RESEARCH ARTICLE


Immune Suppression by Myeloid Cells in HIV Infection: New Targets for Immunotherapy



Vikram Mehraj 1, 2, Mohammad-Ali Jenabian 3, Kishanda Vyboh 1, 2, Jean-Pierre Routy1, 2, 4, *
1 Chronic Viral Illness Service, McGill University Health Centre, Montreal, QC, Canada
2 Research Institute, McGill University Health Centre, Montreal, QC, Canada
3 Département des Sciences Biologiques et Centre de recherche BioMed, Université du Québec à Montréal (UQAM), Montreal, QC, Canada
4 Division of Hematology, McGill University Health Centre, Montreal, QC, Canada


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© Mehraj et al.; Licensee Bentham Open.

open-access license: This is an open access article licensed under the terms of the Creative Commons Attribution Non-Commercial License (http://creativecommons.org/licenses/by-nc/3.0/) which permits unrestricted, non-commercial use, distribution and reproduction in any medium, provided the work is properly cited.

* Address correspondence to this author at the Division of Hematology & Chronic Viral Illness Service, McGill University Health Centre, 687 Pine Avenue West, Montreal, Quebec, H3A 1A1, Canada; Tel: +1 514 843 1558; Fax: +1 514 843 1418; E-mail: jean-pierre.routy@mcgill.ca


Abstract

Over thirty years of extensive research has not yet solved the complexity of HIV pathogenesis leading to a continued need for a successful cure. Recent immunotherapy-based approaches are aimed at controlling the infection by reverting immune dysfunction. Comparatively less appreciated than the role of T cells in the context of HIV infection, the myeloid cells including macrophages monocytes, dendritic cells (DCs) and neutrophils contribute significantly to immune dysfunction. Host restriction factors are cellular proteins expressed in these cells which are circumvented by HIV. Guided by the recent literature, the role of myeloid cells in HIV infection will be discussed highlighting potential targets for immunotherapy. HIV infection, which is mainly characterized by CD4 T cell dysfunction, also manifests in a vicious cycle of events comprising of inflammation and immune activation. Targeting the interaction of programmed death-1 (PD-1), an important regulator of T cell function; with PD-L1 expressed mainly on myeloid cells could bring promising results. Macrophage functional polarization from pro-inflammatory M1 to anti-inflammatory M2 and vice versa has significant implications in viral pathogenesis. Neutrophils, recently discovered low density granular cells, myeloid derived suppressor cells (MDSCs) and yolk sac macrophages provide new avenues of research on HIV pathogenesis and persistence. Recent evidence has also shown significant implications of neutrophil extracellular traps (NETs), antimicrobial peptides and opsonizing antibodies. Further studies aimed to understand and modify myeloid cell restriction mechanisms have the potential to contribute in the future development of more effective anti-HIV interventions that may pave the way to viral eradication.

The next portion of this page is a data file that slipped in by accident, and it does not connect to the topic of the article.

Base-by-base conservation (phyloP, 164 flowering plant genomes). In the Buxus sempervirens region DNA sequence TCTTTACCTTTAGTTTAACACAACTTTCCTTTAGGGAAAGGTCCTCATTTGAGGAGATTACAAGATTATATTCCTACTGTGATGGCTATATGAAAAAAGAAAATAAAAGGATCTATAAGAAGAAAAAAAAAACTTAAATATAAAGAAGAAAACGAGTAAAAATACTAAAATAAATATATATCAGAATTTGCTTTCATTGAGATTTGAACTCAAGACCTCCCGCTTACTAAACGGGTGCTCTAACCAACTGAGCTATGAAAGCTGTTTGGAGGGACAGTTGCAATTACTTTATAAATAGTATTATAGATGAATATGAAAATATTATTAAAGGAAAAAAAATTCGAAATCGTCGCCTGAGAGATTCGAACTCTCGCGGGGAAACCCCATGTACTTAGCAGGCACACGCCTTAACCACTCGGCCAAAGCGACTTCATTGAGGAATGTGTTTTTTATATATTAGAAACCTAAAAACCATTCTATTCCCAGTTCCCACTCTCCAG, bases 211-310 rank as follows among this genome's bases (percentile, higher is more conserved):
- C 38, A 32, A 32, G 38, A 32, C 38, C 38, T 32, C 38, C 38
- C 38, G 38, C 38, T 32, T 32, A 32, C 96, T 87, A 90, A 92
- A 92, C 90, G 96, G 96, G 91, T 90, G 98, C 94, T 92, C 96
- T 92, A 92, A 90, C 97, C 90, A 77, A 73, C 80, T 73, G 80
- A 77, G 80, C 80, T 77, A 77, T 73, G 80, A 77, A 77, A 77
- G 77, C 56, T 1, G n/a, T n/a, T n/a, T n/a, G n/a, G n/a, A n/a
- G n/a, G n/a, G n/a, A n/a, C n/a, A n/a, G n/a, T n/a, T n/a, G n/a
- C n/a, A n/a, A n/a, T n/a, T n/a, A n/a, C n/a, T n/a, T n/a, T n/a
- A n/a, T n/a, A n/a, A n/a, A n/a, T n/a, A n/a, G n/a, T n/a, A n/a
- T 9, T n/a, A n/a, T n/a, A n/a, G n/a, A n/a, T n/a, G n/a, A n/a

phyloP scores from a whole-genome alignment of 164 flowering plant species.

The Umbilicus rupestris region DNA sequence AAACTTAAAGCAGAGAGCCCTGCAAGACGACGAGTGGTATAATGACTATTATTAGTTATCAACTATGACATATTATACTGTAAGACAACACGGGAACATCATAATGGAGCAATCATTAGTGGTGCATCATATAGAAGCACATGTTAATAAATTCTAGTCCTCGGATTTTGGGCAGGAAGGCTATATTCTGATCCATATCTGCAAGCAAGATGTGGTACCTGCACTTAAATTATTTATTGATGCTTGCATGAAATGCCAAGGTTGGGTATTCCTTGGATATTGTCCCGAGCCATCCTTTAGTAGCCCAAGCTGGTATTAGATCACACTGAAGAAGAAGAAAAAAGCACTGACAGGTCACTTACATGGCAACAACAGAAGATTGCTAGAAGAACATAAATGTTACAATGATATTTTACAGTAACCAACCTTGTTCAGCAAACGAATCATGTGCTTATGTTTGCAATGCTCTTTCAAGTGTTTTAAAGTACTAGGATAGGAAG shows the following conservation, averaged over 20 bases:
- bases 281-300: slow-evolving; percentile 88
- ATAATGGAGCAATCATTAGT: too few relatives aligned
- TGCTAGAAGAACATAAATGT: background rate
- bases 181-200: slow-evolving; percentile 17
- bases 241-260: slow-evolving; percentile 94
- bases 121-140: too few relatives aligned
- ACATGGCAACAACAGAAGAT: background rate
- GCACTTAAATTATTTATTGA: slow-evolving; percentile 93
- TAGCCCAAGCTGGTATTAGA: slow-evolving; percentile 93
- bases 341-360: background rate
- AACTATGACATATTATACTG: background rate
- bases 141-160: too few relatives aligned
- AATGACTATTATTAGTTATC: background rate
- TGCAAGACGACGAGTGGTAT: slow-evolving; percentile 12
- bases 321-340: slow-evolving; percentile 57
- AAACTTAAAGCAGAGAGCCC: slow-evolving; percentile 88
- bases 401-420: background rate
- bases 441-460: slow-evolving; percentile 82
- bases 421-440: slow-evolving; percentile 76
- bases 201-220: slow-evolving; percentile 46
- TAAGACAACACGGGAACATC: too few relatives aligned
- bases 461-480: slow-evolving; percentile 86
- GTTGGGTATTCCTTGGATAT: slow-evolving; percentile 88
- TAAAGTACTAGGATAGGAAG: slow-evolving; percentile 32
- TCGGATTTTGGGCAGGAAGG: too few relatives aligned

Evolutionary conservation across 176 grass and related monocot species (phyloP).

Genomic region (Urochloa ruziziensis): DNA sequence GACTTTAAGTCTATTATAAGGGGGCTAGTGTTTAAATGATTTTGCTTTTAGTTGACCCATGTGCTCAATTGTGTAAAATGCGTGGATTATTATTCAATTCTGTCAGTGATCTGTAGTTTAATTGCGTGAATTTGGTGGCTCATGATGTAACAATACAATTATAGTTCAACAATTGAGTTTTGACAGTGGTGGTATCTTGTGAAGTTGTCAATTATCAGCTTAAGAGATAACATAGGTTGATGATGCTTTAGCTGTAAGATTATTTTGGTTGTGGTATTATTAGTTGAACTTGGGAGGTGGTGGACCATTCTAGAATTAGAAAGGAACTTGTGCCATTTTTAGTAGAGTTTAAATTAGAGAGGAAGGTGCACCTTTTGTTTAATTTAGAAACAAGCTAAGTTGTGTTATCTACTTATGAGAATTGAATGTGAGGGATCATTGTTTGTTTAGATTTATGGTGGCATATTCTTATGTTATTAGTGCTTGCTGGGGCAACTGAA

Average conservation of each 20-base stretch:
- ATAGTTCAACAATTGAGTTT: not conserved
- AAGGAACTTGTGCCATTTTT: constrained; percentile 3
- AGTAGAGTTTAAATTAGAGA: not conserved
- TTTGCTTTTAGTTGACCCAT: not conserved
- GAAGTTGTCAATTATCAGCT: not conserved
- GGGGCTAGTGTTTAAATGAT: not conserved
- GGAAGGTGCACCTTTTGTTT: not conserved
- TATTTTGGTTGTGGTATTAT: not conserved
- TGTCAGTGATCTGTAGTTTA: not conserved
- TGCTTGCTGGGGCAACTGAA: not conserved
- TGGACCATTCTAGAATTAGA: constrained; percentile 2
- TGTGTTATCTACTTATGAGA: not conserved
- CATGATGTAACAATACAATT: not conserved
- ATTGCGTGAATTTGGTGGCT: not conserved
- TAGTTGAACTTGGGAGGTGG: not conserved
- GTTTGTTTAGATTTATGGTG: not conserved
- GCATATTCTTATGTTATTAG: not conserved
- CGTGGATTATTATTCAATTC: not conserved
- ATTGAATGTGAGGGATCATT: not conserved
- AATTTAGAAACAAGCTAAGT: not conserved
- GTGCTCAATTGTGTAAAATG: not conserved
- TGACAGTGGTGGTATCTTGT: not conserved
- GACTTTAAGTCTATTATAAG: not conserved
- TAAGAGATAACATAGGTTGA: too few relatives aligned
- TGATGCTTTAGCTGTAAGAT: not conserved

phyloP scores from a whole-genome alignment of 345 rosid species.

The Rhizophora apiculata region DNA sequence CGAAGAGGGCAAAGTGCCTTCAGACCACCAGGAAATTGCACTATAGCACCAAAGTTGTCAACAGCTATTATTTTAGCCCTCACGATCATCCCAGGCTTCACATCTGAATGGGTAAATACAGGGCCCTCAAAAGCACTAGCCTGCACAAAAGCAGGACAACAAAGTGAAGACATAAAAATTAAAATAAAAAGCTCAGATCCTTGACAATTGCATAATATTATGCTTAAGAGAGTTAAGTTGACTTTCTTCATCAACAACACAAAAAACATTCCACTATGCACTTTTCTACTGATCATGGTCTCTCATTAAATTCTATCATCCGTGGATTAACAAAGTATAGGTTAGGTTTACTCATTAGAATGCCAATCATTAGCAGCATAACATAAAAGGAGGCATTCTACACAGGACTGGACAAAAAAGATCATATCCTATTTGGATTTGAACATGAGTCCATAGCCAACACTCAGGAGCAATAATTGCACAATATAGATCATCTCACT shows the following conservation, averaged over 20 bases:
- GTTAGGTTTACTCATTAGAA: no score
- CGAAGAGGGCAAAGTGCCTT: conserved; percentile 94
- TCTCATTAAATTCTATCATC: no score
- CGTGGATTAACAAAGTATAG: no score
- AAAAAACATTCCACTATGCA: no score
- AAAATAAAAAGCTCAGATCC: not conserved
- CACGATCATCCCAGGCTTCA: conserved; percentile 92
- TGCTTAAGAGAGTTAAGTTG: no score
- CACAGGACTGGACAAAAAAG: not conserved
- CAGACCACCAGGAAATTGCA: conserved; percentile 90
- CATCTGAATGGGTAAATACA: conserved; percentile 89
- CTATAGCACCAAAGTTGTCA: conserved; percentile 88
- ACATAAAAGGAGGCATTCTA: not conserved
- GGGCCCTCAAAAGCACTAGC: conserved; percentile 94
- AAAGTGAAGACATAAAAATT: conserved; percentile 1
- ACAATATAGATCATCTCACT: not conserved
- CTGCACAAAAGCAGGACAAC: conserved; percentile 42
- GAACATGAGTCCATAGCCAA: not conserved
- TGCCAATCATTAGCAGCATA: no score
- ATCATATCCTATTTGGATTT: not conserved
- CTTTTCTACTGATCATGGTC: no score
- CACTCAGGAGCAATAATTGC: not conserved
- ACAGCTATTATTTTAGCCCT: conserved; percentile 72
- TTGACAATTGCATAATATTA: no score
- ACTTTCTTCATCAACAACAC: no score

Keywords: Dendritic cells (DCs), HIV, immunotherapy, macrophages, monocytes, myeloid derived suppressor cells, neutrophils..